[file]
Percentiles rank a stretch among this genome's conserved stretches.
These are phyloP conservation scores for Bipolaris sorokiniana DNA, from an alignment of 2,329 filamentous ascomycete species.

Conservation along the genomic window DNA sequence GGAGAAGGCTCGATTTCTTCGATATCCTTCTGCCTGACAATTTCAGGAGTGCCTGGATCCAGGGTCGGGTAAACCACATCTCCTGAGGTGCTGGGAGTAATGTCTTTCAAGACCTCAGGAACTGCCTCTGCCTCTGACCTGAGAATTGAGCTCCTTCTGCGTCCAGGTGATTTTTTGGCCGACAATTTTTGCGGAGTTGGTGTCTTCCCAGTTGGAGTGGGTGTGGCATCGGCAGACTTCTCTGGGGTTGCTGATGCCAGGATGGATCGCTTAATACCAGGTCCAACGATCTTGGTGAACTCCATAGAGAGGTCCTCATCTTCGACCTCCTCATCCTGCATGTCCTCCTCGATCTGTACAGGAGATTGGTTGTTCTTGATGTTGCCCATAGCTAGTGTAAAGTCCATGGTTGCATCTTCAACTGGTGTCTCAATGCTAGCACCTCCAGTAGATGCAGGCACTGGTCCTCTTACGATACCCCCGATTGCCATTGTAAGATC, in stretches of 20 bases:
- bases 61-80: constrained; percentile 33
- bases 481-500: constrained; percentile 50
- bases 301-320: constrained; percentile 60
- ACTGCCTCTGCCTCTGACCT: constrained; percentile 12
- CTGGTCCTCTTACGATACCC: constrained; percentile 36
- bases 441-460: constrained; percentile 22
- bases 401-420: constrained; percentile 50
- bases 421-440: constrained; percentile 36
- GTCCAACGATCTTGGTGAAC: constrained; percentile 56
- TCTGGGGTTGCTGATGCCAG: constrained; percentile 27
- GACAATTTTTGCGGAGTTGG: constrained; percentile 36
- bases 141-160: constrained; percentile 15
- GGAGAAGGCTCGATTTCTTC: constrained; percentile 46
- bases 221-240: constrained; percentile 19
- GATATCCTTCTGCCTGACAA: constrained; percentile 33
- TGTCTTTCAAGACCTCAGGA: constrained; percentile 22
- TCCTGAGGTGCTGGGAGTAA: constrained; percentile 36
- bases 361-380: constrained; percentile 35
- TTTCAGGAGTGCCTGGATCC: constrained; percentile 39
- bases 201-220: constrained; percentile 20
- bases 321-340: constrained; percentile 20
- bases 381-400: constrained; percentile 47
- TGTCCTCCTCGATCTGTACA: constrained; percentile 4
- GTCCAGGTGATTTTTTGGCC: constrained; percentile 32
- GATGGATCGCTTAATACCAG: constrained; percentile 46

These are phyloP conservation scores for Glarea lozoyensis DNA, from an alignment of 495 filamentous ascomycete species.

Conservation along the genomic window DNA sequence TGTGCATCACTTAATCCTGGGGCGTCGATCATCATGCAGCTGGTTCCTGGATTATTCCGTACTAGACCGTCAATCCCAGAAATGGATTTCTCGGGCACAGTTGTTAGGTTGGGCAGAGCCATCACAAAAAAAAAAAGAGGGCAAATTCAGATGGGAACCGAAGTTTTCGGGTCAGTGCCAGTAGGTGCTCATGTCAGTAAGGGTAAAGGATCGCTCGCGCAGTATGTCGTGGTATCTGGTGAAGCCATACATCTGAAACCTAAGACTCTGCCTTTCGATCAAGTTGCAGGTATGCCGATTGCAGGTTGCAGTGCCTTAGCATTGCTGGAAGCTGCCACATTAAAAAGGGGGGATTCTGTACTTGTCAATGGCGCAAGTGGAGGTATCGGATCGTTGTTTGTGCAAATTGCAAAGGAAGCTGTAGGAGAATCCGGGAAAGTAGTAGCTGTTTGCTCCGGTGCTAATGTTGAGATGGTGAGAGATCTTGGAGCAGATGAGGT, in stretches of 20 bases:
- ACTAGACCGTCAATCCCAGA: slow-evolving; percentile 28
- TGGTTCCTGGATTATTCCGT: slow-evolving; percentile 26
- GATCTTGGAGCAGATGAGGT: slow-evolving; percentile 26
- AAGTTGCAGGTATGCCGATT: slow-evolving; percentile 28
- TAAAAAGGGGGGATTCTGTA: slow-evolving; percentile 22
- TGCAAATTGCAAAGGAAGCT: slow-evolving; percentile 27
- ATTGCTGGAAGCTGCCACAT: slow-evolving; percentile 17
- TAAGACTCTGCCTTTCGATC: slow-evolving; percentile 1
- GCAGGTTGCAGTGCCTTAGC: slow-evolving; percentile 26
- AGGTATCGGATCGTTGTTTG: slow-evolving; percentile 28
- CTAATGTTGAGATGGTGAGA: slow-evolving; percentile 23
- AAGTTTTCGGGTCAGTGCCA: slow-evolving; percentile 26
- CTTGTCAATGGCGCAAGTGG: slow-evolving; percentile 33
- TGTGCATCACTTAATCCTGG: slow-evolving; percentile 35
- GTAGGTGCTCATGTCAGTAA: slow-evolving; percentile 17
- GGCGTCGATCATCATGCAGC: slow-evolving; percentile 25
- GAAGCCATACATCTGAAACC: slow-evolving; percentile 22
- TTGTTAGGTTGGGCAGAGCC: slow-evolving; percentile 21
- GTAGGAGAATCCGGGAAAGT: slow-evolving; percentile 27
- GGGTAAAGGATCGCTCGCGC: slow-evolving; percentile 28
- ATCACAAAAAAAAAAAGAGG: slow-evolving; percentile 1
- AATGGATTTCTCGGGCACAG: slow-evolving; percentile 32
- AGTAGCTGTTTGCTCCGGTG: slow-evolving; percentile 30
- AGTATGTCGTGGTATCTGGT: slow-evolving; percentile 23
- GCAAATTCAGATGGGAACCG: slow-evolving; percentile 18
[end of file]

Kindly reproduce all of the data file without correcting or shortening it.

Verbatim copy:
Percentiles rank a stretch among this genome's conserved stretches.
These are phyloP conservation scores for Bipolaris sorokiniana DNA, from an alignment of 2,329 filamentous ascomycete species.

Conservation along the genomic window DNA sequence GGAGAAGGCTCGATTTCTTCGATATCCTTCTGCCTGACAATTTCAGGAGTGCCTGGATCCAGGGTCGGGTAAACCACATCTCCTGAGGTGCTGGGAGTAATGTCTTTCAAGACCTCAGGAACTGCCTCTGCCTCTGACCTGAGAATTGAGCTCCTTCTGCGTCCAGGTGATTTTTTGGCCGACAATTTTTGCGGAGTTGGTGTCTTCCCAGTTGGAGTGGGTGTGGCATCGGCAGACTTCTCTGGGGTTGCTGATGCCAGGATGGATCGCTTAATACCAGGTCCAACGATCTTGGTGAACTCCATAGAGAGGTCCTCATCTTCGACCTCCTCATCCTGCATGTCCTCCTCGATCTGTACAGGAGATTGGTTGTTCTTGATGTTGCCCATAGCTAGTGTAAAGTCCATGGTTGCATCTTCAACTGGTGTCTCAATGCTAGCACCTCCAGTAGATGCAGGCACTGGTCCTCTTACGATACCCCCGATTGCCATTGTAAGATC, in stretches of 20 bases:
- bases 61-80: constrained; percentile 33
- bases 481-500: constrained; percentile 50
- bases 301-320: constrained; percentile 60
- ACTGCCTCTGCCTCTGACCT: constrained; percentile 12
- CTGGTCCTCTTACGATACCC: constrained; percentile 36
- bases 441-460: constrained; percentile 22
- bases 401-420: constrained; percentile 50
- bases 421-440: constrained; percentile 36
- GTCCAACGATCTTGGTGAAC: constrained; percentile 56
- TCTGGGGTTGCTGATGCCAG: constrained; percentile 27
- GACAATTTTTGCGGAGTTGG: constrained; percentile 36
- bases 141-160: constrained; percentile 15
- GGAGAAGGCTCGATTTCTTC: constrained; percentile 46
- bases 221-240: constrained; percentile 19
- GATATCCTTCTGCCTGACAA: constrained; percentile 33
- TGTCTTTCAAGACCTCAGGA: constrained; percentile 22
- TCCTGAGGTGCTGGGAGTAA: constrained; percentile 36
- bases 361-380: constrained; percentile 35
- TTTCAGGAGTGCCTGGATCC: constrained; percentile 39
- bases 201-220: constrained; percentile 20
- bases 321-340: constrained; percentile 20
- bases 381-400: constrained; percentile 47
- TGTCCTCCTCGATCTGTACA: constrained; percentile 4
- GTCCAGGTGATTTTTTGGCC: constrained; percentile 32
- GATGGATCGCTTAATACCAG: constrained; percentile 46

These are phyloP conservation scores for Glarea lozoyensis DNA, from an alignment of 495 filamentous ascomycete species.

Conservation along the genomic window DNA sequence TGTGCATCACTTAATCCTGGGGCGTCGATCATCATGCAGCTGGTTCCTGGATTATTCCGTACTAGACCGTCAATCCCAGAAATGGATTTCTCGGGCACAGTTGTTAGGTTGGGCAGAGCCATCACAAAAAAAAAAAGAGGGCAAATTCAGATGGGAACCGAAGTTTTCGGGTCAGTGCCAGTAGGTGCTCATGTCAGTAAGGGTAAAGGATCGCTCGCGCAGTATGTCGTGGTATCTGGTGAAGCCATACATCTGAAACCTAAGACTCTGCCTTTCGATCAAGTTGCAGGTATGCCGATTGCAGGTTGCAGTGCCTTAGCATTGCTGGAAGCTGCCACATTAAAAAGGGGGGATTCTGTACTTGTCAATGGCGCAAGTGGAGGTATCGGATCGTTGTTTGTGCAAATTGCAAAGGAAGCTGTAGGAGAATCCGGGAAAGTAGTAGCTGTTTGCTCCGGTGCTAATGTTGAGATGGTGAGAGATCTTGGAGCAGATGAGGT, in stretches of 20 bases:
- ACTAGACCGTCAATCCCAGA: slow-evolving; percentile 28
- TGGTTCCTGGATTATTCCGT: slow-evolving; percentile 26
- GATCTTGGAGCAGATGAGGT: slow-evolving; percentile 26
- AAGTTGCAGGTATGCCGATT: slow-evolving; percentile 28
- TAAAAAGGGGGGATTCTGTA: slow-evolving; percentile 22
- TGCAAATTGCAAAGGAAGCT: slow-evolving; percentile 27
- ATTGCTGGAAGCTGCCACAT: slow-evolving; percentile 17
- TAAGACTCTGCCTTTCGATC: slow-evolving; percentile 1
- GCAGGTTGCAGTGCCTTAGC: slow-evolving; percentile 26
- AGGTATCGGATCGTTGTTTG: slow-evolving; percentile 28
- CTAATGTTGAGATGGTGAGA: slow-evolving; percentile 23
- AAGTTTTCGGGTCAGTGCCA: slow-evolving; percentile 26
- CTTGTCAATGGCGCAAGTGG: slow-evolving; percentile 33
- TGTGCATCACTTAATCCTGG: slow-evolving; percentile 35
- GTAGGTGCTCATGTCAGTAA: slow-evolving; percentile 17
- GGCGTCGATCATCATGCAGC: slow-evolving; percentile 25
- GAAGCCATACATCTGAAACC: slow-evolving; percentile 22
- TTGTTAGGTTGGGCAGAGCC: slow-evolving; percentile 21
- GTAGGAGAATCCGGGAAAGT: slow-evolving; percentile 27
- GGGTAAAGGATCGCTCGCGC: slow-evolving; percentile 28
- ATCACAAAAAAAAAAAGAGG: slow-evolving; percentile 1
- AATGGATTTCTCGGGCACAG: slow-evolving; percentile 32
- AGTAGCTGTTTGCTCCGGTG: slow-evolving; percentile 30
- AGTATGTCGTGGTATCTGGT: slow-evolving; percentile 23
- GCAAATTCAGATGGGAACCG: slow-evolving; percentile 18